Enter the hybrid technological-analog world of Cybertopia after the break

© Egor Orlov6. Housing of the future city. Program section. Image © Egor Orlov10. Model of the future city. Image © Egor Orlov29. Postcards from the future. Image © Egor Orlov+ 42

Video: Olafur Eliasson Gives Advice to Young Creatives

"Be very sensitive to where you are, in what times and in what parts of the world, and how that constitutes the artistic practice," says Danish-Icelandic artist Olafur Eliasson in this recent video from Louisiana Channel. In Advice to the Young, Eliasson deliberates on creative practice, urging young artists to take risks and produce meaningful work. "Just because you think about a work of art," says Eliasson, "it is not necessarily a work of art." Most recently, Eliasson has made headlines for his immersive exhibition Riverbed at the Louisiana Museum of Modern Art which explores the intersection between nature and the built environment. Revered as one of the world's leading sculptural and installation artists, Eliasson is adamant that the practice of working with art remains to be "very fierce, very strong and very robust."

The 9 Most Controversial Buildings of All Time

It is now just over a year since the unveiling of Zaha Hadid's Al-Wakrah Stadium in Doha, Qatar, and in the intervening twelve months, it seems like the building has never been out of the news. Most recently, remarks made by Hadid concerning the deaths of construction workers under Qatar’s questionable working conditions created a media firestorm of legal proportions. Hadid’s stadium has been widely mocked for its ‘biological’ appearance, not to mention the fact that the 2022 World Cup in Qatar, for which the stadium will be built, has encountered a storm of controversy all of its own.

The criticism surrounding Al Wakrah has prompted us to look far and wide for the world’s most debated buildings. Could Al Wakrah be the most controversial building of all time? Check out ArchDaily’s roundup of nine contenders after the break.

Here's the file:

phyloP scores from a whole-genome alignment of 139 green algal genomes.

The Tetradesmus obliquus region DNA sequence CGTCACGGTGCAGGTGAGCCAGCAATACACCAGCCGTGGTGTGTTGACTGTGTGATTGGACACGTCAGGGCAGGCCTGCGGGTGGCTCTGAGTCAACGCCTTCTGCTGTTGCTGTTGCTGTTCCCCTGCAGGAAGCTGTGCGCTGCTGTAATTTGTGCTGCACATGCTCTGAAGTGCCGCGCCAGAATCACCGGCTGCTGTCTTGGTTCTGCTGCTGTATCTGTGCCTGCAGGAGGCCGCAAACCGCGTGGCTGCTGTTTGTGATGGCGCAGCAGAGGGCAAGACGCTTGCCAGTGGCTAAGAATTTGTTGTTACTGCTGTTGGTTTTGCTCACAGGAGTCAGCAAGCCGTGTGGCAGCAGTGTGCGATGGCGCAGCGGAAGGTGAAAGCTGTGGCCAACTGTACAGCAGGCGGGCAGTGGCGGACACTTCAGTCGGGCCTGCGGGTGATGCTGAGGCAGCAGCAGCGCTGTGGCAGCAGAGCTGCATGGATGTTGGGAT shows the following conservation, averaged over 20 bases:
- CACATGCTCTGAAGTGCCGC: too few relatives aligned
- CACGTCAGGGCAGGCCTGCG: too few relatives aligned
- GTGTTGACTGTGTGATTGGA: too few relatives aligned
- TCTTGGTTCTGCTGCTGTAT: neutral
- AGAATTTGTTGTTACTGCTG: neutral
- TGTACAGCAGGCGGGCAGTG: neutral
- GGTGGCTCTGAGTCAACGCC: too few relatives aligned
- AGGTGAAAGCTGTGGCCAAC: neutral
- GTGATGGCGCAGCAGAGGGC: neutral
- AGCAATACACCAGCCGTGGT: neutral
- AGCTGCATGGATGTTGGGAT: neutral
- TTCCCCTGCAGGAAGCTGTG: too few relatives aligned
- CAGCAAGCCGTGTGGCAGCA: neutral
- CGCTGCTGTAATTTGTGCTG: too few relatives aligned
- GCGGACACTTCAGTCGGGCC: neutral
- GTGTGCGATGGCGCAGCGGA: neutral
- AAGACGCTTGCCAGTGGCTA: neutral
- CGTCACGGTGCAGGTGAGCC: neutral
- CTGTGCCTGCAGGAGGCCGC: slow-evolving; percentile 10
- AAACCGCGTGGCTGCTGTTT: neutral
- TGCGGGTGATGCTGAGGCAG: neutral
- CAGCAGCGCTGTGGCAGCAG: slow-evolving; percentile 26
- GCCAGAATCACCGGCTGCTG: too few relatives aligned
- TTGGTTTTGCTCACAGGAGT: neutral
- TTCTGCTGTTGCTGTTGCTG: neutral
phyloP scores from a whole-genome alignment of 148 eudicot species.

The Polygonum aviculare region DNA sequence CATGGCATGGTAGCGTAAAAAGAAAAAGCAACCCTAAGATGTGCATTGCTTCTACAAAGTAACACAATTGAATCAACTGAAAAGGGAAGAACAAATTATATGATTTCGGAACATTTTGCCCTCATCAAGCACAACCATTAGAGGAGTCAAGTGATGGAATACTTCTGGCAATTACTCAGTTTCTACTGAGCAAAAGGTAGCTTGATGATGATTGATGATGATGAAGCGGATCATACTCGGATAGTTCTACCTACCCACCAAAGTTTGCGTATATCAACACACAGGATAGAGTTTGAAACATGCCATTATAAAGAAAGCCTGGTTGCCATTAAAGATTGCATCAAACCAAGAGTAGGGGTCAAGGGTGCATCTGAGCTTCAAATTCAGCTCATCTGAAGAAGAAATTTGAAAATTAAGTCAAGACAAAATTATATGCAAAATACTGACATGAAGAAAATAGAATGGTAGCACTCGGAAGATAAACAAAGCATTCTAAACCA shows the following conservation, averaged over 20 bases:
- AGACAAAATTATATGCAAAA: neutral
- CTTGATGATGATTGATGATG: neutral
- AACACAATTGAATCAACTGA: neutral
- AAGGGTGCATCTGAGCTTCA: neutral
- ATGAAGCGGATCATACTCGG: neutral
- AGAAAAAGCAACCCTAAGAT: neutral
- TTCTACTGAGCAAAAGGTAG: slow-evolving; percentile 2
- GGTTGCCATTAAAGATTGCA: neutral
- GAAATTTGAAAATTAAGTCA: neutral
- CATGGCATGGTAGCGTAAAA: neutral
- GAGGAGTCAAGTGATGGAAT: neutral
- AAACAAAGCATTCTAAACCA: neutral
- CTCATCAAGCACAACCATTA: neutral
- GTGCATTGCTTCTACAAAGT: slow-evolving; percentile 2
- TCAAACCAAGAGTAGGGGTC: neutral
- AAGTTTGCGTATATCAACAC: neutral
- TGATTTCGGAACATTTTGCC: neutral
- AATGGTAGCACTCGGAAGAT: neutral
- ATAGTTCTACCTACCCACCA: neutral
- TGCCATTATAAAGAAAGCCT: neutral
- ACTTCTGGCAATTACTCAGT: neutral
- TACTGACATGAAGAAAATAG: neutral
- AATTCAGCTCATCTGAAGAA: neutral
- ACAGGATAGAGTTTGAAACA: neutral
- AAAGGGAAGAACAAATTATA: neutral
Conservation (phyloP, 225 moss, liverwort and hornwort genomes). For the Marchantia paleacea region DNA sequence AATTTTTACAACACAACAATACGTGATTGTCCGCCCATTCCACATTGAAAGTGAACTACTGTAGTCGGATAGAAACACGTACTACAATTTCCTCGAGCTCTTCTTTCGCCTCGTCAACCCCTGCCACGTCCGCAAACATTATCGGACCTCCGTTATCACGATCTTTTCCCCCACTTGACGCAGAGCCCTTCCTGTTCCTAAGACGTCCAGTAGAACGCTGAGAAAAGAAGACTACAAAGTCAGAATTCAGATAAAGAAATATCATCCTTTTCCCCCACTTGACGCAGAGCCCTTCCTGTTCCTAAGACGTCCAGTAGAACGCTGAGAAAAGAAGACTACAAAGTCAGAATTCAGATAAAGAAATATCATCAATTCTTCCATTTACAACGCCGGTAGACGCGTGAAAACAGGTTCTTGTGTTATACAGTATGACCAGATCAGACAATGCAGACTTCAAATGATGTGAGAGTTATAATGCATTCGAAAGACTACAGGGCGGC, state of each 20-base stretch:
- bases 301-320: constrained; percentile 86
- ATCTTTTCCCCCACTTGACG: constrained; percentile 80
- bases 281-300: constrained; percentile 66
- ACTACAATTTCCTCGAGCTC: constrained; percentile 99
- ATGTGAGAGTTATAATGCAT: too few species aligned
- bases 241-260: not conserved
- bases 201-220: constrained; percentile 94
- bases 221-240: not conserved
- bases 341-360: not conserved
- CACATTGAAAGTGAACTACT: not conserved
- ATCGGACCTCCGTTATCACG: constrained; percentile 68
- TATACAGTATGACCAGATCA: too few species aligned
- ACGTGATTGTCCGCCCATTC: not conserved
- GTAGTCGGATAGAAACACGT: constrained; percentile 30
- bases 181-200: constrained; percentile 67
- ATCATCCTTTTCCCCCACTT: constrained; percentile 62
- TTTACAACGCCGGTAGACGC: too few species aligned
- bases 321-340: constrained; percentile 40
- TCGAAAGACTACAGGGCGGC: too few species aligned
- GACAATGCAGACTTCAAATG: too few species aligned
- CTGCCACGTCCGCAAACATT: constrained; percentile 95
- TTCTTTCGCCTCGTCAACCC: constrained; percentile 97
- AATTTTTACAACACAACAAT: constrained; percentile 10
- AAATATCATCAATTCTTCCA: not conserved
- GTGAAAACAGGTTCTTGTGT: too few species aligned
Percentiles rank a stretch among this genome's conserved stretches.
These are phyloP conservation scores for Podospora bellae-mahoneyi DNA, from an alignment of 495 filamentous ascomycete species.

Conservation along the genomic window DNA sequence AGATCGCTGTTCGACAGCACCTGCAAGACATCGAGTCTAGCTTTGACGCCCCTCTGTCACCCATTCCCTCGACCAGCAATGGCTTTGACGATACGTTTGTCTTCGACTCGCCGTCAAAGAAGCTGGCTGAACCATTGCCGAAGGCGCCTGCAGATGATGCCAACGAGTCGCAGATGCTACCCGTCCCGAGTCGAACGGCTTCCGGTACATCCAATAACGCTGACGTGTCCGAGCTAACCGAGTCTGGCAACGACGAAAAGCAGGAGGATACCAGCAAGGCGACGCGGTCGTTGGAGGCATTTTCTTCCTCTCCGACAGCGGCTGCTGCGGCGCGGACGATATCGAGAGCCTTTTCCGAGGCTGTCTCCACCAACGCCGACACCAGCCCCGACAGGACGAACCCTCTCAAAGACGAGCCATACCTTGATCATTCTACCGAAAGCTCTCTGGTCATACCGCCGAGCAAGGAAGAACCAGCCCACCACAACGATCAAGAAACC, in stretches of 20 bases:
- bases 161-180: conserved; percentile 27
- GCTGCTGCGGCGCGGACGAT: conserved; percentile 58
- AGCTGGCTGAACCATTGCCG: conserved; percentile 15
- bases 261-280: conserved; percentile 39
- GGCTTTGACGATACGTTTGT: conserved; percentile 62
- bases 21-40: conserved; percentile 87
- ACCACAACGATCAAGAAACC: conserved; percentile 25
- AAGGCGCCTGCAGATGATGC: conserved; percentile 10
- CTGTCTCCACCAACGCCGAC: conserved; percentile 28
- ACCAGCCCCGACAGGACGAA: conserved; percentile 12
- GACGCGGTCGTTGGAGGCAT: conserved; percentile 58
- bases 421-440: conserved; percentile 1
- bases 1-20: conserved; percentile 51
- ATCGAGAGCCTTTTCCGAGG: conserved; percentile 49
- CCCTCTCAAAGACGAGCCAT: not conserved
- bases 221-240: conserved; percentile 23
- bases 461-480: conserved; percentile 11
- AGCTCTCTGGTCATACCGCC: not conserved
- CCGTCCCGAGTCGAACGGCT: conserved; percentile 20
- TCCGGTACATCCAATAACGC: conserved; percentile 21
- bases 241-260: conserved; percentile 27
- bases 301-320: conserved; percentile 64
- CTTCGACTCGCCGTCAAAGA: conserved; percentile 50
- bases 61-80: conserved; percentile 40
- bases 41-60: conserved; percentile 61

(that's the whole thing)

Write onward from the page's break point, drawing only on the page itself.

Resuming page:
Find out which buildings top our controversial list after the break

LAVA Reinvents the Youth Hostel With Sport Oriented Design in Bayreuth

Berlin-based Laboratory for Visionary Architecture (LAVA) has designed a 180-room hostel for the Bavarian Youth Hostel Association in Bayreuth, Germany. Designed for the sociable Generation Y traveler, the hostel offers an abundance of flexible public spaces featuring bright colours and soaring windows overlooking the Bavarian landscape. Touted by the firm as a "yardstick for the sports hostel of the future," the futuristic building includes modular furniture and universal step-free access throughout all facilities, grounds, and sports fields. Circulation for the design centres on a Y-shaped plan designed to maximize natural light light while providing ample opportunities for athletic engagement.

Find out more about Bayreuth's futuristic Youth Hostel after the break 

A view of the modular bedroom units. Image Courtesy of LAVACourtesy of LAVACourtesy of LAVAThe central atrium will unite the building's three wings. Image Courtesy of LAVA+ 16

Meet Archibald, a Cartoon Architect Who Never Gets His Way

"Hey dad, when can I become an architect?" says Archie, son of eternally-frustrated architect Archibald, an animated architect  who rarely wins an argument. "Architecture is not a final destination in time, it's a journey through life," Archibald says. His son's response: "Great! I love traveling! When can I buy the tickets?"

"arch." is a weekly online cartoon series by Mike Hermans, an Antwerp-based architect-cartoonist, that follows Archibald through the struggles architects know all-too-well: uncooperative models, angry clients, and periodic encounters with Tarzan, the jungle king. Archibald is a self-professed "visionary and romantic dreamer," while his business partner Gerald is the anti-creative in a constant struggle to ground Archibald's ideas in reality (hint: it doesn't go well). In "arch." study models have lives of their own, resisting modifications by the architect in favour of their own changes while meddlesome interns and junior architects attempt their own project modifications. Frank Gehry even makes a cameo appearance.

Watch the mini-series in full after the break